The History of Rock Music: 1976-1989

New Wave, Punk-rock, Hardcore
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(Copyright © 2009 Piero Scaruffi)

American Graffiti


(These are excerpts from my book "A History of Rock and Dance Music")

New York

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American Graffiti is the title of George Lucas' film that in 1973 launched a phenomenon in the USA: a revival of the Fifties and the Sixties. There was something innocent and magic in those decades that went lost in the Vietnam War and the oil crisis of the Seventies. The rediscovery of those decades is also a rediscovery of the roots of rock and roll. After the fall of alternative rock, Seventies music had become largely corporate-driven. Genres that had been created as rebellion to the Establishment were rapidly becoming mainstream. The music of the Fifties and the early Sixties sounded more authentic.

Broadway and Hollywood focused on the Billboard charts, on the one-hit wonders that went lost after the deluge of 1966-67. Thousands of kids playing in their garages and basements focused on the bands that were playing in garages and basements in the Sixties. The second half of the Seventies saw a revival of the whole spectrum: rockabilly, surf music, folk-rock, psychedelia, even horror soundtracks. It was as if an archeological frenzy was shaking the musical fabric of the nation. It was like the youth of the Seventies was out to decipher the graffiti of previous "teen" civilizations of the USA.

First and foremost, punks discovered the evil soul that had been hidden for two decades inside rockabilly. Rockabilly's epileptic rhythm fit well with punk's outrageous looks. Furthermore, punks pushed the envelope of that rhythm, wed it to the tones of horror soundtracks and turned it into something bleak and gloomy and deranged. Bent to the mood of the times, it became more than a genre: it became a perverted hypnotic ritual whose hiccups and reverbs had an overtly sexual and macabre meaning. New York was, again, the epicenter. Suicide invented "psychobilly". The Cramps (11) invented "voodoobilly" with Songs The Lord Taught Us (summer 1979 - mar 1980), a collection of macabre, manic, ebullient rockabilly numbers that emphasized the beastly instincts: a tribal and feverish rhythm, a tone of voice that bordered on shamanic and zombie-like, a catacomb echo dampening the sound. Disguised as mere B-series parody, Cramps' voodoobilly offered another poignant fresco of urban alienation and another effective fresco of junk culture. Turning to morbid and porno themes with A Date With Elvis (fall 1985 - feb 1986), Stay Sick (? 1989 - feb 1990) and Look Mom No Head (jun/jul 1991 - sep 1991), the Cramps devoted themselves to recreating the subculture of horror movies and high-school fantasies over and over again, elevating the most degenerate themes to the status of archetypes and semiotic signs.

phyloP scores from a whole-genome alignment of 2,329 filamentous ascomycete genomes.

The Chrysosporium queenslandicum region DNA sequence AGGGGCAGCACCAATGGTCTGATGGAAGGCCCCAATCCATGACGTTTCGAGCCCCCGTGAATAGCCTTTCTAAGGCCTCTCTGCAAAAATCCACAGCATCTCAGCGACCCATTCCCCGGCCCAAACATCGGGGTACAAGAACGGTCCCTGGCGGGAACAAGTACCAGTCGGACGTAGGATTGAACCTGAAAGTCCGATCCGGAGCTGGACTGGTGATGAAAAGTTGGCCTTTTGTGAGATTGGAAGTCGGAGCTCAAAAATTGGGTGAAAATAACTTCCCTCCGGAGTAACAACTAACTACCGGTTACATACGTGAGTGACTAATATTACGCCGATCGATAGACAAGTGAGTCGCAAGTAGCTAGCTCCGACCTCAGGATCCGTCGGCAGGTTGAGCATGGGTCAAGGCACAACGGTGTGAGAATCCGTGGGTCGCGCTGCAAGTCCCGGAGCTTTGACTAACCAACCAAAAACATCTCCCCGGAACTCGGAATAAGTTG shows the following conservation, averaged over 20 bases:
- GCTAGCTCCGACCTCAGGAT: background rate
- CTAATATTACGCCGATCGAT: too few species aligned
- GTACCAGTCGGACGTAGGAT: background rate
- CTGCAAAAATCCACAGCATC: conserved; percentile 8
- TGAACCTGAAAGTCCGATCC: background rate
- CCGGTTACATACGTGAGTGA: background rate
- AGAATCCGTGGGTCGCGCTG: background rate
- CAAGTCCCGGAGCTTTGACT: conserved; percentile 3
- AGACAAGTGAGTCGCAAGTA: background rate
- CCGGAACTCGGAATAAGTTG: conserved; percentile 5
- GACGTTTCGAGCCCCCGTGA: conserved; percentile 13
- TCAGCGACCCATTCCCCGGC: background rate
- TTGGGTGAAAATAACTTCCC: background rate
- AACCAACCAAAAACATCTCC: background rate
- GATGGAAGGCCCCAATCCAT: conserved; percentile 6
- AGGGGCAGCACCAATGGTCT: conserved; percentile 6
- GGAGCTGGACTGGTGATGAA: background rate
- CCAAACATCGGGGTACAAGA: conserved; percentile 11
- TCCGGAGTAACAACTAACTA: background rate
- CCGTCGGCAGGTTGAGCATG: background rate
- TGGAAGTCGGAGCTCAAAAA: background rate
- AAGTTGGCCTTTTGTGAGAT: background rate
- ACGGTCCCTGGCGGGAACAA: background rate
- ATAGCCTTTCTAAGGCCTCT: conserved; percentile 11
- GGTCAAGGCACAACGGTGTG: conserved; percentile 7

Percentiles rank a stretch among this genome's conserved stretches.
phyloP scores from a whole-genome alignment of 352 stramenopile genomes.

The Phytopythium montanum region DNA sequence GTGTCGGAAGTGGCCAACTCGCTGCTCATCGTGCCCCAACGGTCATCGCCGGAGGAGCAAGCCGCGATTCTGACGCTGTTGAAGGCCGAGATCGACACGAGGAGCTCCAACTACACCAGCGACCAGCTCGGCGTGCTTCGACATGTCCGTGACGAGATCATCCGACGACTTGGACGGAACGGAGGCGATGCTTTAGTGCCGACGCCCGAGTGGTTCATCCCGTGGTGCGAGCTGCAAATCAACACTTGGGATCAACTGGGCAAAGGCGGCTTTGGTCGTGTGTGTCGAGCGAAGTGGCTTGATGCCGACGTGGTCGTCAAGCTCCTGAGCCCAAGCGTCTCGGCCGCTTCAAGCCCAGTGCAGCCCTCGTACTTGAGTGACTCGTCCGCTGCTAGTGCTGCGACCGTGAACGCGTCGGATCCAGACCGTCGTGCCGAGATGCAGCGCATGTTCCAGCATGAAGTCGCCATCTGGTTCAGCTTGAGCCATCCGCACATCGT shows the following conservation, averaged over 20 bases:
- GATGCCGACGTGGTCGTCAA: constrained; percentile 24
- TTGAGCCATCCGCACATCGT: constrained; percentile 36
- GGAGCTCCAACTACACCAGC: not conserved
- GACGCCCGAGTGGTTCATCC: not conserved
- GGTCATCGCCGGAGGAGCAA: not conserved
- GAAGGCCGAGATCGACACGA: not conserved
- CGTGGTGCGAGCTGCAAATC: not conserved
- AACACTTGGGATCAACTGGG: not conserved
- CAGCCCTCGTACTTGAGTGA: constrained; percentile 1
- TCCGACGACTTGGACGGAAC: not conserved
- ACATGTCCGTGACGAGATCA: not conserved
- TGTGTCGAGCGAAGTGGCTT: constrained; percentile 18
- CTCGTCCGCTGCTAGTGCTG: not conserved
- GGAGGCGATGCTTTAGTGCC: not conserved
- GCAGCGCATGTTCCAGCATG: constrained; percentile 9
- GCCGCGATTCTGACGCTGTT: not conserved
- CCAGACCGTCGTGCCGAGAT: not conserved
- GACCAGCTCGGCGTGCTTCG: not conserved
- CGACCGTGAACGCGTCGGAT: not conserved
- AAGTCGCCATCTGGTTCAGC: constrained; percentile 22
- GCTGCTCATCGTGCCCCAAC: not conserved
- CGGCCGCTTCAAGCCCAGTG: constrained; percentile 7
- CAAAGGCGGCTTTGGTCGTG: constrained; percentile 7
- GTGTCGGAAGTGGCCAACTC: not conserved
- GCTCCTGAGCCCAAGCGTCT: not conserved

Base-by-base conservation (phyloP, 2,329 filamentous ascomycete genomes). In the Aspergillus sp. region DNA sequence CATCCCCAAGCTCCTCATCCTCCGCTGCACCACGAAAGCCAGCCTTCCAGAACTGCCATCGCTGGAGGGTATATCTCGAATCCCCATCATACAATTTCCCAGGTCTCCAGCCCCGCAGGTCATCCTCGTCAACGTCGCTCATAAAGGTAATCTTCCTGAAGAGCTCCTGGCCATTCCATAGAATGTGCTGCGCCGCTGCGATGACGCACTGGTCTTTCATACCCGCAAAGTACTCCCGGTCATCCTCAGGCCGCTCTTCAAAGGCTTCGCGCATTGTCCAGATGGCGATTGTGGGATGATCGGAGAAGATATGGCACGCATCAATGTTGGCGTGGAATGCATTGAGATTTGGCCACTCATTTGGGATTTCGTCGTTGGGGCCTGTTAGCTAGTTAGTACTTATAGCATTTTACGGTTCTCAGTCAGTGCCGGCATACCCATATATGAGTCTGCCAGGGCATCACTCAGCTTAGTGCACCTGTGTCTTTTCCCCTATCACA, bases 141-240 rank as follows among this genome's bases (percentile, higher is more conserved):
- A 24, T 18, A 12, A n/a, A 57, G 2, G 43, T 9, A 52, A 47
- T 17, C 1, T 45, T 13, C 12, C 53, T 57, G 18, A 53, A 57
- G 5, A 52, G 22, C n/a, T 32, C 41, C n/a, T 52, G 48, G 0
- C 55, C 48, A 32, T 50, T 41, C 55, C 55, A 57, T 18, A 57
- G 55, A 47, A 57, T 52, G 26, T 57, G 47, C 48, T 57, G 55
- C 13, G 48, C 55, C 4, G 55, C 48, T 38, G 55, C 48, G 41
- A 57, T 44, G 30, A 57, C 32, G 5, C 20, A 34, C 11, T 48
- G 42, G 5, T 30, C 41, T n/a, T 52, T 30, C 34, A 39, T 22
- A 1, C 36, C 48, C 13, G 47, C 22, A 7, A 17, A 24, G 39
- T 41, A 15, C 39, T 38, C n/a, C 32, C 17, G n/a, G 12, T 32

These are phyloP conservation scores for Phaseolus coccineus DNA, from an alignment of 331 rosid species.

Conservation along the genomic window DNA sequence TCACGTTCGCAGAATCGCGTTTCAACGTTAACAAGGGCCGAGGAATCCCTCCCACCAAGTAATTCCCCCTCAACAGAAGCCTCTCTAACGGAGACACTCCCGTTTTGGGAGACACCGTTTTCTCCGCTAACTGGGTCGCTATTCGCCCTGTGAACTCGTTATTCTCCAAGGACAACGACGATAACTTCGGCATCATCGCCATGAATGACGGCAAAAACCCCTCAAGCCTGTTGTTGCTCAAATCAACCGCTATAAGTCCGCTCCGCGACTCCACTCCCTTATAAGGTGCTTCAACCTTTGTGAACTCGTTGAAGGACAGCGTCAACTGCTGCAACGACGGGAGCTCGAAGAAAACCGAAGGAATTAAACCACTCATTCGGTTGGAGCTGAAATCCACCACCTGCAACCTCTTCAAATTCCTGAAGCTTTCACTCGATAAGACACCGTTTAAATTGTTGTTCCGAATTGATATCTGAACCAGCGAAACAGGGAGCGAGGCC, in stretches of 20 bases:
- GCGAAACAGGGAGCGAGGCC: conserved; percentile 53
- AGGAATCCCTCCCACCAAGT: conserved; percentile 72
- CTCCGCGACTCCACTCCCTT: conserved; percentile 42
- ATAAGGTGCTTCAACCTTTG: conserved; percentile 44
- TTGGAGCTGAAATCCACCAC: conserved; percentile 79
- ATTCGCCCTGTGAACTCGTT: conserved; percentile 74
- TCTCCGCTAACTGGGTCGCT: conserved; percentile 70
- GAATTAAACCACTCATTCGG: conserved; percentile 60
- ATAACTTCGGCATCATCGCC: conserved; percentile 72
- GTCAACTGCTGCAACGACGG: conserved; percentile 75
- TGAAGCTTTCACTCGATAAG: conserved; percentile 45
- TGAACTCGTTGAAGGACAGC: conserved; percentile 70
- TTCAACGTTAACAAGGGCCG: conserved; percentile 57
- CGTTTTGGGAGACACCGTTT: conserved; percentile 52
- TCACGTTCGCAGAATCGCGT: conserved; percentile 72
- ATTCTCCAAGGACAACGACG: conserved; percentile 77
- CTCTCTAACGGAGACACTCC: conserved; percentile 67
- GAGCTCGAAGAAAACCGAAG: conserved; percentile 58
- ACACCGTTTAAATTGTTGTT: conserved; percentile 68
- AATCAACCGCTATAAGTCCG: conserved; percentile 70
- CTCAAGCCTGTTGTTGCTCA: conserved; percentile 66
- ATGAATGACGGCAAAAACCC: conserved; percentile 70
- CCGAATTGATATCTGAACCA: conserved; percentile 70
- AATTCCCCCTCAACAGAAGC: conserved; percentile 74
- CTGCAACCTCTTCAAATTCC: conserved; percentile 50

The Fleshtones (12) went beyond genre-bending: they turned rockabilly, garage-rock, surf music and horror soundtracks upside down in what was basically an exercise in post-modernist art. Led by keyboardist Peter Zaremba, they injected punk effervescence and irreverence into structures that were meant for pure party time. Their anthemic American Beat (1979) could be the most representative song of the "Sixties revival". Roman Gods (feb/jun 1981 - nov 1981), an album that stands as a tribute to the subconscious of an era, coupled the verve of punk-rock with martial and solemn tones in both instrumental tracks and catchy tunes. The music on albums such as Hexbreaker (? 1983 - jun 1983), which played down the rebel attitude in favor of Phil Spector's "wall of sound", and Fleshtones Vs Reality (? 1986 - nov 1986) managed to be both visceral and epigonic, to project both frustration and nostalgy.

Another post-modernist attack to the tradition was carried out by the Raybeats (2), formed by former members of the Contortions and possibly the least conventional of all revival bands. The brilliant musicians gave new meaning to the classic sounds of rockabilly guitar, Farfisa organ and "yakety" saxophone. The instrumental tracks on Guitar Beat (apr 1981 - jul 1981) were lattices of atonal, tribal and discordant sounds that simulated conventional Sixties songs. An erudite appendix to that skewed program was Escape (? 1980 - early 1981), recorded by Raybeats guitarist Jody Harris and Richard Hell's guitarist Robert Quine and set to disco rhythms.

Of course, the charts featured much more conventional bands, notably the Stray Cats (1), whose funny and nostalgic restoration of post-war atmospheres (doo-wop, rockabilly, honky-tonk, dance-hall orchestras, swing big-bands) fueled a "rockabilly craze" that brought two minutes of fame to sincere worshippers of the genre like the Panther Burns and the Zantees.

By far the wildest rock'n'roll animal of the era was Von Lmo (11). Alas, he was also one of the least friendly to the record industry. Future Language (? 1981 - ? 1981) and the posthumous Cosmic Interception (? 1979/? ? - ? 1994) feature ferocious space-rock jams that borrow the energy of Hawkwind, the loudness of Blue Cheer, the fury of MC5 and the free format of Albert Ayler, propelling anthemic melodies and distorted heavy-metal guitar.

Garage-rock

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However, the emphasis shifted rapidly towards garage-rock, the wild and raw sound of amateurish rock'n'roll: in Washington the Slickee Boys (1), whose Cybernetic Dreams Of Pi (? 1983 - dec 1983) was a precursor of the psychedelic retro` sound, in New Jersey the Dramarama, in Ohio the Romantics and, indirectly, the Pretenders (1), whose Learning To Crawl (sep 1982/nov 1983 - jan 1984) announced the strong post-feminist persona of Chrissie Hynde and displayed a forceful guitar-rock tinged with ska and blues. The Wipers (1) in Oregon, led by Greg Sage, poet of the agony and heroic guitarist, revitalized garage-rock of the Pacific Northwest with anthems such as Youth Of America (1981) and albums such as the excoriating Is This Real (late 1979 - early 1980) and especially the existential Over The Edge (? 1982 - ? 1983).